100. What are the symptoms of sepsis cause of?
    chemicals our immune system produce during the fight against the bacteria in the blood
  101. How does LPS cause septic shock? 6 items
    • 1) phagocytes engulf and digest the gram-negative bacteria
    • 2) digestion breaks the cells apart which releases the LPS
    • 3) LPS stimulates the phagocyte to produce TNF (tumor necrosis factor)
    • 4) a series of events initiated by TNF results in damage to capillaries
    • 5) the damaged capillaries leak excessive fluid from the circulatory ystem
    • 6) the loss of fluid caues blood pressure to drop
  102. How can you raise blood pressure?
    fluid replacement and epinephrine
  103. How does epinephrine raise blood pressure?
    causes blood vessels to constrict
  104. What two major branches can the immune system be divided into?
    the innate immune system and the adaptive immune system
  105. When are the components of the innate immun system functional?
    at birth or soon after
  106. When are the components of the adaptive immune system functional?
    as we are exposed to more microbes throughout our lives
  107. What are some physical microbe barriers?
    skin, mucous membranes, ciliary escalator, peristalsis, fluid flow in various locations
  108. What is skin a physical barrier?
    the major protein of skin is keratin, few microbes produce enzymes that can break down keratin so as long as the skin is not damaged microbes can't go through it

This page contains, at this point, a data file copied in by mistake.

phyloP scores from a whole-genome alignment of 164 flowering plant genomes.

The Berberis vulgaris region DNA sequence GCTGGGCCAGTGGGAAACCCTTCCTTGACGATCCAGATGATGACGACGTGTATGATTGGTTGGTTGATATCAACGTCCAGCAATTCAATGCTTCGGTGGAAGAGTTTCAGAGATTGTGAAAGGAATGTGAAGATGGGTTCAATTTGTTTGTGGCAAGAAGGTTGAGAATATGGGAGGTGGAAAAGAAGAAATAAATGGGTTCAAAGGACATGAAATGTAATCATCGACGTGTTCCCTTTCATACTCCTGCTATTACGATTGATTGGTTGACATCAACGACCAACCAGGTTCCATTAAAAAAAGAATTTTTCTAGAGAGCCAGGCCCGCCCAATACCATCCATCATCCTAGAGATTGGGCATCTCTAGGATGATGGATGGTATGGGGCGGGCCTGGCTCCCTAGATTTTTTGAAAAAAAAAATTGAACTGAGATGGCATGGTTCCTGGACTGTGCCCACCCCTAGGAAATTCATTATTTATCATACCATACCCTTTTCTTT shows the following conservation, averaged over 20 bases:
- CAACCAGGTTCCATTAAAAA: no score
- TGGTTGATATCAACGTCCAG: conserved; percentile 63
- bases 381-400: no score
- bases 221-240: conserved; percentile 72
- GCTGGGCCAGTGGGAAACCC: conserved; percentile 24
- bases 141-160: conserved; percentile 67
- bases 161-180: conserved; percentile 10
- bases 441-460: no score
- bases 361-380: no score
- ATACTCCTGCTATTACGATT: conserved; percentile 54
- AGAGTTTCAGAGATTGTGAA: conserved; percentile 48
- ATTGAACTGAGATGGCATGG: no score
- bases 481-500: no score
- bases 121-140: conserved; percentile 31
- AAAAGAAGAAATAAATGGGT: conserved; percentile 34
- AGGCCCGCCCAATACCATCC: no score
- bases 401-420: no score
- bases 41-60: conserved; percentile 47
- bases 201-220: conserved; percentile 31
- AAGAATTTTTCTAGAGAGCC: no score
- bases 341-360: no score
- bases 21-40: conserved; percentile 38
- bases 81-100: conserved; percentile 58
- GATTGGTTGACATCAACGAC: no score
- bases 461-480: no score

109. How are mucous membranes physical barriers?
    they line the respiratory, digestive, and genitourinary tracts, the membranes trap invading cells and prevent contact with host cells
  110. How is the ciliary escalator a physical barrier?
    the cilia on the cells in the respiratory tract move mucus (and microbes trapped in it) out of the lungs and into the throat
  111. How is peristalsis a physical barrier?
    rhythmic contractions that move materials along the digestive tract
  112. How is fluid flow a physical barrier?
    fluids flowing across the surfaces of the mouth (saliva), urinary tract (urine), and eyes (tears) rinse away microbes
  113. What are some chemical microbe barriers?
    low pH, lysozyme, digestive enzymes, and transferrins
  114. How is low pH a chemical barrier?
    the pH of the skin is often around 3-5, which is low enough to inhibit microorganisms, the pH of the stomach is about 2, and the pH of the vagina is very low
  115. How is lysozyme a chemical barrier?
    an enzyme produced in tears, sweat, and saliva that breaks down peptidoglycan and ruining that peptidoglycan layer make the cell vulnerable to damage and death
  116. How are digestive enzymes chemical barriers?
    enzymes in our saliva, stomach, small intestine, and pancreas break down the carbohydrates, proteins, and lipids in bacterial cells as easily as the food we eat
  117. How are transferrins chemical barriers?
    iron-binding proteins in the blood, saliva, milk, and tears work by preventing iron from floating free in our fluids which prevent nutrients for microbes
  118. If transferrins take away iron in body fluids, how do some microbes get nutrients in our body?
    they produce their own iron-binding proteis called siderophores that help them grab available iron
  119. What are included in transient microbiota?
    bacteria we pick up and drop off during the day when we come into contact with dust and other things
  120. Where is the vast majority of our normal microbiota?
    in the colon